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How rising cost of fuel is affecting the logistics sector in Nigeria

Rising cost of fuel in Nigeria has led to increase in ride hailing and delivery prices, leading to reduced patronage. What's the way forward?

How rising cost of fuel is affecting the logistics sector in Nigeria

Since when Nigeria's President, Bola Ahmed Tinubu declared that “the fuel subsidy is gone” during his inauguration speech in May, the cost of fuel across the country has remained on the increase, almost more than double of the initial cost.

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According to the World Bank, about 43% of Nigerian residents do not have access to the national electricity grid, even those that can access are faced with poor power supply which has made fuel-powered generators are back up option.

The World Bank estimates that there are over 22 million petrol generators lighting up about 26% of all households and 30% of MSMEs in the country.

Unfortunately, fuel powers a large percentage of the country's economy; especially the mobility, logistics and commerce sectors.

Bolt has since increased its minimum fare from from ₦‎650 to ₦‎800 in Lagos, and a similar increment across other Nigerian cities; Uber's minimum fare went ₦850 from ₦700 across the country.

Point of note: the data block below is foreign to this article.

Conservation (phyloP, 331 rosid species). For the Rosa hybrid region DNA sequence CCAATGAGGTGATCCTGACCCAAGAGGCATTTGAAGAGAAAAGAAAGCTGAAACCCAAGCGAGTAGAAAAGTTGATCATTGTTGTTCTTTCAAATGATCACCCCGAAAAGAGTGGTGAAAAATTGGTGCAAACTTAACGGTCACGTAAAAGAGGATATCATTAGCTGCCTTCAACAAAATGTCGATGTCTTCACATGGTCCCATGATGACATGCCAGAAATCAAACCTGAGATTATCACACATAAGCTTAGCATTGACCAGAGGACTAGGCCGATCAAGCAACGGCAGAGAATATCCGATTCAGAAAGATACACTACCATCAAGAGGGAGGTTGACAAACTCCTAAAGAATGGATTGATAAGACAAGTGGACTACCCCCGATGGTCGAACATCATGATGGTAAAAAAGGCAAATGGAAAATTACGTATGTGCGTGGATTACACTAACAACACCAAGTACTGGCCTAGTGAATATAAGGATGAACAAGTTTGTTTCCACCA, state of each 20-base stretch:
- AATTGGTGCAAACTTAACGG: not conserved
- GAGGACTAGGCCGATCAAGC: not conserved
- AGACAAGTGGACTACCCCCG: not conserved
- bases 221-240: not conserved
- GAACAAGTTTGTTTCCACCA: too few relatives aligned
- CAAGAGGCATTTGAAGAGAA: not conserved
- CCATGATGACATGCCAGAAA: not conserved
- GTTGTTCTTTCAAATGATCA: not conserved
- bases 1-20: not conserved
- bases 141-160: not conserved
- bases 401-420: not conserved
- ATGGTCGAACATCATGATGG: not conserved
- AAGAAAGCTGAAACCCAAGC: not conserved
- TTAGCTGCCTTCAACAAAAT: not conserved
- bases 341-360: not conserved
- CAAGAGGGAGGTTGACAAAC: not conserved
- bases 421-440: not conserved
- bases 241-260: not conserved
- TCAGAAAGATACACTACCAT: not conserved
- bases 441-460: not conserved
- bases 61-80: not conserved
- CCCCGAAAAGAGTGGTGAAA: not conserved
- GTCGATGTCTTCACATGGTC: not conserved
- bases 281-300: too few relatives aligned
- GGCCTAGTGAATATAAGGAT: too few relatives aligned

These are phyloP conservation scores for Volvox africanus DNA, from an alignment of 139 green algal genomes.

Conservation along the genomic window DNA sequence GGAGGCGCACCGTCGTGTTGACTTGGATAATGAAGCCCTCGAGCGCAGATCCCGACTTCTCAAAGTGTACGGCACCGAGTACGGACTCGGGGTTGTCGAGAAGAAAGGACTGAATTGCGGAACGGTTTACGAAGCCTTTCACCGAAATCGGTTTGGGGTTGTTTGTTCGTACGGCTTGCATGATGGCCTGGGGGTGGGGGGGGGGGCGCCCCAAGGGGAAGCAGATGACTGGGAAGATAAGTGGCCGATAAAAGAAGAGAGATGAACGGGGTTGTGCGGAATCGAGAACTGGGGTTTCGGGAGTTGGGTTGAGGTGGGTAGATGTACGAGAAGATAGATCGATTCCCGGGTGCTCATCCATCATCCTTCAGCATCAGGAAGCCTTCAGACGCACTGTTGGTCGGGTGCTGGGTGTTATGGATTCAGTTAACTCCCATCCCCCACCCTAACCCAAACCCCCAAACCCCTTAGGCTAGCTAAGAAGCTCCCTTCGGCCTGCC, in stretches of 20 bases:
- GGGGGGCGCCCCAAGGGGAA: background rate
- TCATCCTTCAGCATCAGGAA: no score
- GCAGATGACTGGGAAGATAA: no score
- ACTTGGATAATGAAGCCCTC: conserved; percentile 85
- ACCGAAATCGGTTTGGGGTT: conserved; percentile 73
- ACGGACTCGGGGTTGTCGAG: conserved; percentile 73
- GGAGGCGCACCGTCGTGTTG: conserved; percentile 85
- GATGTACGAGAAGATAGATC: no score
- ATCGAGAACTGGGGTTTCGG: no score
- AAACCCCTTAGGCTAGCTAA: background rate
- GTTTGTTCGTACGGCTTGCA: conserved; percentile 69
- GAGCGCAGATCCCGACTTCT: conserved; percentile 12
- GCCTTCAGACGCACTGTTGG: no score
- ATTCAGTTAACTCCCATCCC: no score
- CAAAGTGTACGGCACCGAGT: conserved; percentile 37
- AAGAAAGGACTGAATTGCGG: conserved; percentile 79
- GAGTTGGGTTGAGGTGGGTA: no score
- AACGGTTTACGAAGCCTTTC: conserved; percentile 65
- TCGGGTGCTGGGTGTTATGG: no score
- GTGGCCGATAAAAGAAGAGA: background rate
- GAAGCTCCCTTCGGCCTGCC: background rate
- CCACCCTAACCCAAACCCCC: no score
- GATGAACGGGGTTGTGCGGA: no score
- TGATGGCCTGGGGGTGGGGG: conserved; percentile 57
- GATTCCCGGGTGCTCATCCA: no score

Despite the increments, the Amalgamated Union of App-Based Transport Workers of Nigeria have asked Bolt, Uber and other ride hailing companies to review prices upward of 200% and set minimum fares at ₦‎2000 ($4.30).

Like Bolt and Uber, logistics companies have also had to increase their delivery fees. “The most important part of our business is fuel, without it, we cannot move. With the increase in fuel price, there is an automatic increase in logistics prices; the amount customers will pay for delivery,” says Zainab Sadiku, General Manager of Paralex Logistics.

“A distance that used to cost me about ₦‎700 has now gone up to ₦‎1500. Not everyone is willing to pay ₦‎1000 delivery cost for a food of ₦‎2000,” a food vendor in Jos, a city in Central Nigeria, told Bendada.com. “And if they can't pick up themselves, it means they will have to look for an alternative close to them to buy from.”

“I had to cancel an order for food, because of the increase in delivery fee, paying ₦‎1,500 for delivery is a lot,” Bukola Adegbesan, a Nigerian student, said.

A possible alternative to this hike will be the introduction of electric vehicles for delivery by logistics startups but the lack of steady power supply poses a challenge, as they will have to depend on fuel-powered generators. “Amidst this, we are optimistic. Our company is grounded on building resilience in uncertain times, and it’s our mission to bring efficiency to the logistics industry by leveraging technology,” says Seun Alley, CEO and Co-Founder of Fez Delivery.


What innovations are logistics startups like Fez Delivery, Kwik Delivery and Gokada building to ensure efficiency for customers and also sustain their businesses?

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